Same here, although as stated above, in NY rear brake jobs mean a complete replacement of everything due to the salt. It was only a two beer job for the TJ. Just need to have a picture of how to insert all the springs correctly.
 
Likes: tworley

mrblaine

TJ Guru
Supporting Member
Nov 20, 2015
3,031
3,303
Quail Valley, CA
#28
I forgot about the disc with drum parking brakes. My wifes 1996 ZJ had them and they had to be the absolute best "emergency" brakes we've ever had. I remember being able to lock those wheels up if the road was just damp and the shoes didn't even need replaced until about 90,000 miles.
That parking brake set up is identical in form and function to the ones in the back of the TJ with rear discs, the Ford 8.8 discs, and the same style on the Liberty.
 

rasband

LJR Junkie
Supporting Member
Sep 11, 2018
342
256
Denver, CO
#30
I think you are saying that something about the bleeding process caused a pull to one side putting you in another lane? If so, can you tell me what the 69 refers to so I can see what the fluid circuit looks like?

Reason being is no modern vehicle with typical brakes can be caused to pull by any good or bad bleeding method. That isn't how hydraulics work in a brake system.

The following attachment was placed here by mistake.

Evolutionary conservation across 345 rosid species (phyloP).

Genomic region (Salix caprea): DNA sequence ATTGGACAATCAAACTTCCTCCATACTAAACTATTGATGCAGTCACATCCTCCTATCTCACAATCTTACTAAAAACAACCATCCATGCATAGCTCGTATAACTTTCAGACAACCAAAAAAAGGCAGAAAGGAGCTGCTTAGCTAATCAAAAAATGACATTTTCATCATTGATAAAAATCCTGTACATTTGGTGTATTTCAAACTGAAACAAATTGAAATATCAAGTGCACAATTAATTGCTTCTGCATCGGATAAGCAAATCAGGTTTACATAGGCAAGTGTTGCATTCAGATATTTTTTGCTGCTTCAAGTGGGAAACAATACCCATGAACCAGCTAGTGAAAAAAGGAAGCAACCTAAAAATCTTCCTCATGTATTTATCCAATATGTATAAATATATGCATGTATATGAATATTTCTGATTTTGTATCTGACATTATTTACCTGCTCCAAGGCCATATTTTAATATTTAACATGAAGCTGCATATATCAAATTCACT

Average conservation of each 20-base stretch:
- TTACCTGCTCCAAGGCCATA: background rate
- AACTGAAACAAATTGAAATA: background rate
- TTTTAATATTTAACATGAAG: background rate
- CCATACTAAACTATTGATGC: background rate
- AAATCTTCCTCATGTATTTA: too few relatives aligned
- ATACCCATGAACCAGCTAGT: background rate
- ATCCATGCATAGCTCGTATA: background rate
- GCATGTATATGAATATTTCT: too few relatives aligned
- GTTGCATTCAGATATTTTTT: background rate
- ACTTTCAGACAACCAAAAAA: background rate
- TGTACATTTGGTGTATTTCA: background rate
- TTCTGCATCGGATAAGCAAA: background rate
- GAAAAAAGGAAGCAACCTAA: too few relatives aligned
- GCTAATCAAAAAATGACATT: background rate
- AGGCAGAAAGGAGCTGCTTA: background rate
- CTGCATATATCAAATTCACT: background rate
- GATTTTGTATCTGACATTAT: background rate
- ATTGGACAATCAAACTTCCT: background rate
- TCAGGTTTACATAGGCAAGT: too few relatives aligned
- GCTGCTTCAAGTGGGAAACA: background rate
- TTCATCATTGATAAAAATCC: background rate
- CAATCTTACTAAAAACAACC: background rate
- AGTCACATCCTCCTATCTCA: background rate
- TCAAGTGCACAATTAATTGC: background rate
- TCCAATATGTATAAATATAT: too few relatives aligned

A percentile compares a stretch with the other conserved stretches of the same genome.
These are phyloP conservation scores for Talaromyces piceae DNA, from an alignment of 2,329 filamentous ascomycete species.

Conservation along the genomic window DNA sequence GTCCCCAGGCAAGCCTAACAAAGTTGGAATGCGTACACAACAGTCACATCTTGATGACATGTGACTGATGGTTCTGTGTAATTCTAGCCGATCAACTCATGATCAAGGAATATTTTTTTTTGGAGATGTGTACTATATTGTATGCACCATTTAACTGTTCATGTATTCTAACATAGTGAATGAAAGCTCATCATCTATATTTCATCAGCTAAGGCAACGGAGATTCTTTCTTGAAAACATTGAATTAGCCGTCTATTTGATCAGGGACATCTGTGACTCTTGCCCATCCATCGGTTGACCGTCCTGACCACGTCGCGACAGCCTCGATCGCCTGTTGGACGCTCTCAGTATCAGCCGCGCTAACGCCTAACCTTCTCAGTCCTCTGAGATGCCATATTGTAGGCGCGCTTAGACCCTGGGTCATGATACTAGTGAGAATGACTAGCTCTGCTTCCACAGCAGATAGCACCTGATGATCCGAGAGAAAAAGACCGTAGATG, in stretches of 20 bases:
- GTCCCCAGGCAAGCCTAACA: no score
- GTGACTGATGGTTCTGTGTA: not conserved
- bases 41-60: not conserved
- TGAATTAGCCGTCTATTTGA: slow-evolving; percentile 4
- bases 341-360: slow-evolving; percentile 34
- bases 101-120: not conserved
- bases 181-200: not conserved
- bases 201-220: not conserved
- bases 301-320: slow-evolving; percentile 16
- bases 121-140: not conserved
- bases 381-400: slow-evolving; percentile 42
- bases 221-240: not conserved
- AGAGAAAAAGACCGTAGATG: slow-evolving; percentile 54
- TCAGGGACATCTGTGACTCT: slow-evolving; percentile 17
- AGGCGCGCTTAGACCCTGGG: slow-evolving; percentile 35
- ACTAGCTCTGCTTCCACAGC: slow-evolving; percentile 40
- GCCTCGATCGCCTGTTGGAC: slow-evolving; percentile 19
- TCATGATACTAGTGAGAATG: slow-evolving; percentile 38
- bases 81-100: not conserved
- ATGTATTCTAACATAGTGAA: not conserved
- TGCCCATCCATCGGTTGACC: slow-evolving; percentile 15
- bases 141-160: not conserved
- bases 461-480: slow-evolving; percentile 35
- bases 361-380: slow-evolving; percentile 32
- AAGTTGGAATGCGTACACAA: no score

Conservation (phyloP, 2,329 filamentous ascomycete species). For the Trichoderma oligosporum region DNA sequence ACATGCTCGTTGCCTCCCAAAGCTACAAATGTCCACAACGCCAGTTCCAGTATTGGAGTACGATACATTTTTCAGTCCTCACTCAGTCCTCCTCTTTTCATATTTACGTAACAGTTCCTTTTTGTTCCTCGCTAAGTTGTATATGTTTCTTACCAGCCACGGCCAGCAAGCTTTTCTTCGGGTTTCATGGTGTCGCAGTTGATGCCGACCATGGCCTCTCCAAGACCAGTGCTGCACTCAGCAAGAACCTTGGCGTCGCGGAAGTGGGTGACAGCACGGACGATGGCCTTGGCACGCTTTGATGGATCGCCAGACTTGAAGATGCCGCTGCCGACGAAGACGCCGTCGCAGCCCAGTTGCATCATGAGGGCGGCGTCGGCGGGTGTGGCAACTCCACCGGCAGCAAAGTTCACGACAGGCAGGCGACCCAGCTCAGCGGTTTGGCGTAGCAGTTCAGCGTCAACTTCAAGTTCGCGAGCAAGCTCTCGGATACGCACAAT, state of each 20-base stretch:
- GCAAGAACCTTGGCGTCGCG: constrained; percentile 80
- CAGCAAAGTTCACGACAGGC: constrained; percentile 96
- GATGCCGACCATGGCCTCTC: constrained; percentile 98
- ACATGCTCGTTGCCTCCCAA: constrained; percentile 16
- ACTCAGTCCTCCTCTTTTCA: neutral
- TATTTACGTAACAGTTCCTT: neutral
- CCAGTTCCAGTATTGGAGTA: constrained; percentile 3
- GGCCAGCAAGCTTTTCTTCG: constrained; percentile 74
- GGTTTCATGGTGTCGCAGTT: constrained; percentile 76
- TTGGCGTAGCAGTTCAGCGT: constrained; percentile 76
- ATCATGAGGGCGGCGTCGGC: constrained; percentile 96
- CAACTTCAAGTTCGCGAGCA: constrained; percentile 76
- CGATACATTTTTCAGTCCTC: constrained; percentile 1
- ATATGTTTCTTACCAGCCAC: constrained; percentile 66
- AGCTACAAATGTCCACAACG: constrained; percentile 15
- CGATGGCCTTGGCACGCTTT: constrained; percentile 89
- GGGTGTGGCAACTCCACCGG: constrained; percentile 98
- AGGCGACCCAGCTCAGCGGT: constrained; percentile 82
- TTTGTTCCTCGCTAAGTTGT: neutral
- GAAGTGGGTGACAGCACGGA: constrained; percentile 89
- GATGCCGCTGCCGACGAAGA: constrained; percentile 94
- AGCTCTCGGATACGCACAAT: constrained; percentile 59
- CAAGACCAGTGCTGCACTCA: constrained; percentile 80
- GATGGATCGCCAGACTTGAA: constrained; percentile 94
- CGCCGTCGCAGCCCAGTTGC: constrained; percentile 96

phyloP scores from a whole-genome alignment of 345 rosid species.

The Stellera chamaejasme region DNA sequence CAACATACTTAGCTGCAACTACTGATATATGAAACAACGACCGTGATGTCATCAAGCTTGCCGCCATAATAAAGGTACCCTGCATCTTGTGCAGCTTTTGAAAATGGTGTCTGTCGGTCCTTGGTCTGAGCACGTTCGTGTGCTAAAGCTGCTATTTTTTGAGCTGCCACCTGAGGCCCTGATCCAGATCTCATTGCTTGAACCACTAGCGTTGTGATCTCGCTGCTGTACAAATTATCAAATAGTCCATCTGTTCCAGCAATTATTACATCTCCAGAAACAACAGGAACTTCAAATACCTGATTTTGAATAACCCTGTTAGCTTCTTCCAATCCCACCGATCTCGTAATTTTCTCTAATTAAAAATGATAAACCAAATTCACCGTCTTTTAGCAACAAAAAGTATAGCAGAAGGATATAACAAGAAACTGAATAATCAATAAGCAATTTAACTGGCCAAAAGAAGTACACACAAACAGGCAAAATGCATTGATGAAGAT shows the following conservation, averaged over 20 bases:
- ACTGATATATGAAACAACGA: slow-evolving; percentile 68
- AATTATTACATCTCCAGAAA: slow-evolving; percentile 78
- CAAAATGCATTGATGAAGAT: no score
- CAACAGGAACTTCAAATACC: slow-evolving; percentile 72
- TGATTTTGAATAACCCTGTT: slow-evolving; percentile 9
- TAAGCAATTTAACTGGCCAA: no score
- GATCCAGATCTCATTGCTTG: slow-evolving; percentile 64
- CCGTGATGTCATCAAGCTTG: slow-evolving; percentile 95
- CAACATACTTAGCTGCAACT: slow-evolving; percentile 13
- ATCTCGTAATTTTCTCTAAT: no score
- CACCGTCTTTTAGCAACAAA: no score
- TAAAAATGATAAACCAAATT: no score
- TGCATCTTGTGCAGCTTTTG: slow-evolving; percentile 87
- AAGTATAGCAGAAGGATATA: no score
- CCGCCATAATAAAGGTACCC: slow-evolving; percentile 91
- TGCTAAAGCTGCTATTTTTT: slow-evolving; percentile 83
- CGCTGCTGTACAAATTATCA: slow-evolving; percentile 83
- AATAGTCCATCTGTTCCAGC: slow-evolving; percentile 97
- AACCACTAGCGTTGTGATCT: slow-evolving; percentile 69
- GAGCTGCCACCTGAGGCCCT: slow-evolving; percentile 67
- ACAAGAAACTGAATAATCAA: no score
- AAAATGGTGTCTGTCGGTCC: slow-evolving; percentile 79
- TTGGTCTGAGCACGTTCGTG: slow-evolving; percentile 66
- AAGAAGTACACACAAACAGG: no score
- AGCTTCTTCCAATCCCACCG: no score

This was in my 1969 Commando and was my first time learning to work on drum brakes myself. My stepdad and I redid all 4 and bled the system, so I’m sure there were a lot of things we did wrong that contributed to it pulling to a side during a hard brake.

Sadly I don’t have any detailed pictures to share of the braking system, I had to sell it a few years back.
 
OP
OP
Boinked

Boinked

TJ Addict
Jul 7, 2018
2,043
2,112
Mesa,az
#31
In your experience, how long do the rear drum parking brakes used with the rear disc setup usually last?
Keep in mind i am in AZ.
My f150 has 160k miles and i have never replaced the rear shoes. I have replaced the disk and hat rotor. The shoes looked perfect when i replaced the rotor at around 90k
 

Flib

TJ Enthusiast
Apr 15, 2018
378
349
Nova Scotia
#33
yeah, drums are not that bad, I just replaced the master cylinder in mine, outside, in the cold (xmas eve to be exact). The part that really sucked is when I tried to get the fitting out of the master cylinder it turned but not on the line, twisted the hardline like a piece of spaghetti, good thing I have a brake line flaring tool.

Here is a tip, when putting the spring shoe retainers on, don't try to turn the spring, put the spring in place, compress it with your fingers and turn the pin, much easier.

And yes I did clean them up :)

IMG_0705.JPG
IMG_0706.JPG